Gube Gives Kids a Safer YouTube

Kids love iPhones (and iPads). And kids love YouTube. The problem is, there are a lot of videos on YouTube that aren’t meant for kids.

Among geek parents, it’s a nearly universal challenge, usually involving “helicopter browsing.” And it’s safe to say parents don’t always relish the prospect of watching everything their kids want to watch.

Local developer Chad Podoski has a 19-month-old son, and fortunately, he also has the talent to do something to help. His solution? Gube for iPhone.

“The idea came about as a quick sprint project earlier in the summer with myself and my business partner Jason Skicewicz,” Podoski explains. “There are a few other kid YouTube apps in the App Store, but I did not really care for their interfaces, nor did they solve my main problem: providing a toddler-proof mode that would loop across a set of videos.”

Gube — a combination of “Gavin” (his son’s name) and “Tube” — offers a curated, kid-safe library of real YouTube videos. The videos are reviewed by real people, categorized by age group, and searchable. Once launched, you can let your young child browse on their own through age-appropriate videos (for infants, toddlers, preschool, and grade school).

Of course, the “home” button is the Achilles’ heel of any kid’s app, and Podoski acknowledges that it’s a little too easy for a youngster to escape the safe, moderated garden of Gube. For that, he says the simple
BubCap can help.

“Gube in continuous play mode plus the BubCap? Toddler tantrum kryptonite,” he says.

Behind the Gube iPhone app, Podoski explains that there’s an associated Django/Python web service that it interacts with. But while the plumbing came together quickly, the polish took a little longer.

“I’d say 90 percent of the app was built over the course of one week, but the design and polish dragged on for quite a while as I found time to work it in between contract work,” he says.

Of course, kids love iPads, too, and the larger screen would be perfect for watching videos.

“Next steps for the app, if it does well, are to quickly build out an iPad version of the UI,” he notes. “I have planned on that since the beginning, so it should be really quick, if it is warranted.”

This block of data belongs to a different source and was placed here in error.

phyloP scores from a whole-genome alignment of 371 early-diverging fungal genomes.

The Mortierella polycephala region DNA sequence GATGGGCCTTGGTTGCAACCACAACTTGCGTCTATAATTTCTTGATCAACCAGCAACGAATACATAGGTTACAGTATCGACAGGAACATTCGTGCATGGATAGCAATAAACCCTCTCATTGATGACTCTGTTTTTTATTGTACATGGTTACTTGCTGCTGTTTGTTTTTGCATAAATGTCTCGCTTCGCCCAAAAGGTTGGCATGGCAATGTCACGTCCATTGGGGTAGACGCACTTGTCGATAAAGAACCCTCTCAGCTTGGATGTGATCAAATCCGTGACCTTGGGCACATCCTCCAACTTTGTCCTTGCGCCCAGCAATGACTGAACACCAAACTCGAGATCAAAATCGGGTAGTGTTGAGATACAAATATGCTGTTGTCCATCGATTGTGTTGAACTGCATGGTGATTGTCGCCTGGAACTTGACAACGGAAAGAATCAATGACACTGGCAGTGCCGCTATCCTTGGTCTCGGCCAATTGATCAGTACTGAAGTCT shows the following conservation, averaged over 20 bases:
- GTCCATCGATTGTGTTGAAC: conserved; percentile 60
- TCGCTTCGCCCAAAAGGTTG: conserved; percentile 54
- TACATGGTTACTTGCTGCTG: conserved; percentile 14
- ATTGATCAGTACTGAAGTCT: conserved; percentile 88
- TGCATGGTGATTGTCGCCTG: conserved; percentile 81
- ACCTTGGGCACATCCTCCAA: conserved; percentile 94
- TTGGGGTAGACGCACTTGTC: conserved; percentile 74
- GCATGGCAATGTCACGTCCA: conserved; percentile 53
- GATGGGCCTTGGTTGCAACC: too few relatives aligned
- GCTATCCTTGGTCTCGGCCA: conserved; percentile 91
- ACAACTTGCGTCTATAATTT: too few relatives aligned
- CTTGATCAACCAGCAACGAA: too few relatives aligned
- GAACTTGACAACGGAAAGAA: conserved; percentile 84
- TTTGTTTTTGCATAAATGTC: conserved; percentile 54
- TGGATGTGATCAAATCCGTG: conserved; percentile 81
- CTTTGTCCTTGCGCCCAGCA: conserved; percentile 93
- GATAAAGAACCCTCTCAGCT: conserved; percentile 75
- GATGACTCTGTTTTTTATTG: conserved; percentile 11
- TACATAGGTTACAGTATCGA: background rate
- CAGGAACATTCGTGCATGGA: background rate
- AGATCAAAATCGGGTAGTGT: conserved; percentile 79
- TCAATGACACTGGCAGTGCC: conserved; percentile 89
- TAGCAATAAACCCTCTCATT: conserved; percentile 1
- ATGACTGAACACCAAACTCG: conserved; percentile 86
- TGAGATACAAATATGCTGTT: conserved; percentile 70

Beyond that, Podoski envisions doing more with video statistics, allowing Gube to offer customized video suggestions that will help kids find new videos they’ll enjoy. And he even things there could be more for the animated Gube character to do throughout the app, as young Gavin seems to be a fan of the little guy.

But Gube is only one of many things Podoski and Skicewicz have percolating in the Shacked workshop.

“It is kind of ridiculous right now, actually, as we have like more than four active projects,” Podoski says. “We should be releasing at least three more apps this year.”

And there’s still Flickpad, an iPad app to browse photos. I reviewed FlickPad last August, but the Shacked team has been working on it as well.

“I actually just pushed a new build of Flickpad to the app store for review that you might really like,” Podoski says. “I added Facebook sharing to it, as well as native Facebook liking — their API is finally supporting liking on photos, woohoo!”

To keep up with the Shacked team and its projects, you can follow them on Facebook, on Twitter @chadpod, @jskitz, and @shackedapps. And, of course, there’s the Shacked website.

Here are some screenshots from Gube, which is available on the App Store for $3.99 now:

1 Response

  1. I’m so glad to see you have posts relating to kids and their interests! I love the “tween” or middle grades and write mysteries based in Hawaii.

    Oh–and I also LOVE Hawaii Five-O!

    Keep up the good work. –Cheryl

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